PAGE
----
Kenyan President William Ruto said Wednesday that a bill containing contentious tax hikes would “be withdrawn,” dramatically reversing course after more than 20 people were killed in clashes with police and parliament was ransacked by protesters opposed to the legislation.

United Nations Secretary-General Antonio Guterres’ spokesman, Stephane Dujarric, called on Wednesday for “clear accountability” after the protesters’ deaths.

The initially peaceful demonstrations were sparked last week by the 2024 finance bill – which politicians passed Tuesday afternoon – and took Ruto’s administration by surprise as rallies gathered momentum across the country, AFP reports.

Kenya’s protest sparked concerns across the globe following the death of protesters.

The Gen-Z-led protests spiralled into violence on Tuesday when police fired live bullets at the crowds outside parliament, leaving the complex ransacked and partly ablaze.

“I concede and therefore I will not sign the 2024 finance bill and it shall subsequently be withdrawn,” Ruto told a press briefing.

“The people have spoken,” he said.

“I will be proposing an engagement with the young people of our nation, our sons and daughters, for us to listen to them,” he said, in a marked shift from his late-night address Tuesday when he likened some of the demonstrators to “criminals”.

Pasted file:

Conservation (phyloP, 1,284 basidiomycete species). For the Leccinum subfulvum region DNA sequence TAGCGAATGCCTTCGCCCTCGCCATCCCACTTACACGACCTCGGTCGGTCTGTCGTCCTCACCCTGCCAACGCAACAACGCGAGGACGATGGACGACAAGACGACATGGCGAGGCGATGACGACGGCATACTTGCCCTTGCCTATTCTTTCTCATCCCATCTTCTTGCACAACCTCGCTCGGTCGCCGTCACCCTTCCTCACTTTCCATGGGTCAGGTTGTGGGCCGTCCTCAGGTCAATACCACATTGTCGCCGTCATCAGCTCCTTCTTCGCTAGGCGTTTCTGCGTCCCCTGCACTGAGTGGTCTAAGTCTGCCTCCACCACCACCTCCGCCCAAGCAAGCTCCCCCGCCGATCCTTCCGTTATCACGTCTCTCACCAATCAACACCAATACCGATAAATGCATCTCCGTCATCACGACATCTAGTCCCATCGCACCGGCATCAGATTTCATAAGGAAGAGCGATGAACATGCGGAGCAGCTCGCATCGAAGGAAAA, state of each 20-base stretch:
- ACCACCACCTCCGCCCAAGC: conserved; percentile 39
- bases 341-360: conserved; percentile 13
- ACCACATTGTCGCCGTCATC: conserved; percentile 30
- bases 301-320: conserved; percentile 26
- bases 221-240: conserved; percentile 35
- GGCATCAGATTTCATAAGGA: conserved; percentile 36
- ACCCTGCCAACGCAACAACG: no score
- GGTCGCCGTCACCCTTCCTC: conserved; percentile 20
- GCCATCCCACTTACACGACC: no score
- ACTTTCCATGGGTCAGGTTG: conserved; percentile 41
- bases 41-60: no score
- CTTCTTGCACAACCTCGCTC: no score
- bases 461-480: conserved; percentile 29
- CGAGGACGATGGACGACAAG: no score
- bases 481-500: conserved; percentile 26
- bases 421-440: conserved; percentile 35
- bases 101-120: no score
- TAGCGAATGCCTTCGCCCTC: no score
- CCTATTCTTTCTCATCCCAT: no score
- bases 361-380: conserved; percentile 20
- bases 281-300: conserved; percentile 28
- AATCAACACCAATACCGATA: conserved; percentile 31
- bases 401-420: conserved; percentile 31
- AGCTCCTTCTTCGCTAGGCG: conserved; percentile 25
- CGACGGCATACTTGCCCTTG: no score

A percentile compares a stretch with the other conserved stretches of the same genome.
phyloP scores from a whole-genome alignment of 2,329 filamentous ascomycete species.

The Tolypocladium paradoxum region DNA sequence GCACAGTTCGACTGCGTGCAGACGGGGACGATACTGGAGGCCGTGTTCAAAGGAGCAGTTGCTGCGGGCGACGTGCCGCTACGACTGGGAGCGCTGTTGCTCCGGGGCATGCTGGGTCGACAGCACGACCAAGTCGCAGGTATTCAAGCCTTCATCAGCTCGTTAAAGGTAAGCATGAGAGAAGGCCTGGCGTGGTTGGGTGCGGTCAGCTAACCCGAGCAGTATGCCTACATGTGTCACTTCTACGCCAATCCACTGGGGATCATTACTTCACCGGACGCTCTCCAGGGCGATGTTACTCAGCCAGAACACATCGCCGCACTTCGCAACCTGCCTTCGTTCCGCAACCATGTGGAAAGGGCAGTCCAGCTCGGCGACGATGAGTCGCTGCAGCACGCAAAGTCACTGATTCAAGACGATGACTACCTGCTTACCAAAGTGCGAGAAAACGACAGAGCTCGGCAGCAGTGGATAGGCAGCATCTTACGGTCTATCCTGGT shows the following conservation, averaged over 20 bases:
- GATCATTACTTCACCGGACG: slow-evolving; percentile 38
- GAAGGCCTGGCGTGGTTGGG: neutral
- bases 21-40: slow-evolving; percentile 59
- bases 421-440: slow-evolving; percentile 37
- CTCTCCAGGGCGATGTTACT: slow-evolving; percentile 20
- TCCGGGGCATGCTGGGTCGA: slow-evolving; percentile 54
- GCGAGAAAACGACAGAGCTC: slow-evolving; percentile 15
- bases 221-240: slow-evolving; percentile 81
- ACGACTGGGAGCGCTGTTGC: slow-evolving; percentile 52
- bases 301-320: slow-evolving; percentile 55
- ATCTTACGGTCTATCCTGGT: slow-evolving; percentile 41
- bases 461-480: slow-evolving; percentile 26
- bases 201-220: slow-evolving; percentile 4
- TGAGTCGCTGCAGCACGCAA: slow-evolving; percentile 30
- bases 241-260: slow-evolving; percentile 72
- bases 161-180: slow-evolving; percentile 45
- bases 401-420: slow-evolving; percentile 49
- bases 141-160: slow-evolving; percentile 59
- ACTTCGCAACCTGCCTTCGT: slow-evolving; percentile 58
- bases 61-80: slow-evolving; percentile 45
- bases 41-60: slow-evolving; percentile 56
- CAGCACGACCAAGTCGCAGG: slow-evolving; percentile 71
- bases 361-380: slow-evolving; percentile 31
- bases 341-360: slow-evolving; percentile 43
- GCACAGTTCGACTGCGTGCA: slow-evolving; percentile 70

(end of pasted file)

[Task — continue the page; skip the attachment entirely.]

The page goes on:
The UN chief spokesman, Dujarric, however, said, “Any time you see the lethal use of force by the police, by security forces, we would want to see a clear accountability, investigations. And we have no doubt that the Kenyan justice system will deliver on that – it’s an issue of accountability that is needed.”

Immediately after Ruto’s speech, prominent protester Hanifa Adan dismissed Ruto’s announcement as “PR”.

Referring to his comments the previous night, she said on X, “He made that speech trying to intimidate us and he saw it won’t work hence the PR.”

“The bill is withdrawn but are you going to bring everyone that died back alive ??”

Ahead of Ruto’s about-turn, protesters had called for fresh rallies on Thursday.

“Tomorrow we march peacefully again as we wear white, for all our fallen people,” Adan had said, adding, “You cannot kill all of us.”

Ruto came to power in 2022 promising to champion the needs of impoverished Kenyans, but tax increases under his government have only made life tougher for those already struggling with high inflation.

The Kenyan leader had already rolled back some tax measures last week, prompting the treasury to warn of a gaping budget shortfall of 200 billion shillings.

AFP reports that Ruto said on Wednesday that withdrawing the bill would mean a significant hole in funding for development programmes to help farmers and schoolteachers, among others.

The cash-strapped government had said previously that the increases were needed to service Kenya’s massive debt of some 10 trillion shillings ($78 billion), equal to roughly 70 percent of GDP.

Earlier on Wednesday, Roseline Odede, chairwoman of the state-funded Kenya National Commission on Human Rights, said “we have recorded 22 deaths,” 19 of them in Nairobi, adding that they would launch an investigation.

“This is the largest number of deaths (in) a single day of protest,” she said, adding that 300 people were injured across the country.

Simon Kigondu, president of the Kenya Medical Association, said he had never before seen “such level of violence against unarmed people.”

An official at Kenyatta National Hospital in Nairobi said Wednesday that medics were treating “160 people… some of them with soft tissue injuries, some of them with bullet wounds.”

Rights watchdogs have also accused the authorities of abducting protesters.

The police have not responded to AFP requests for comment.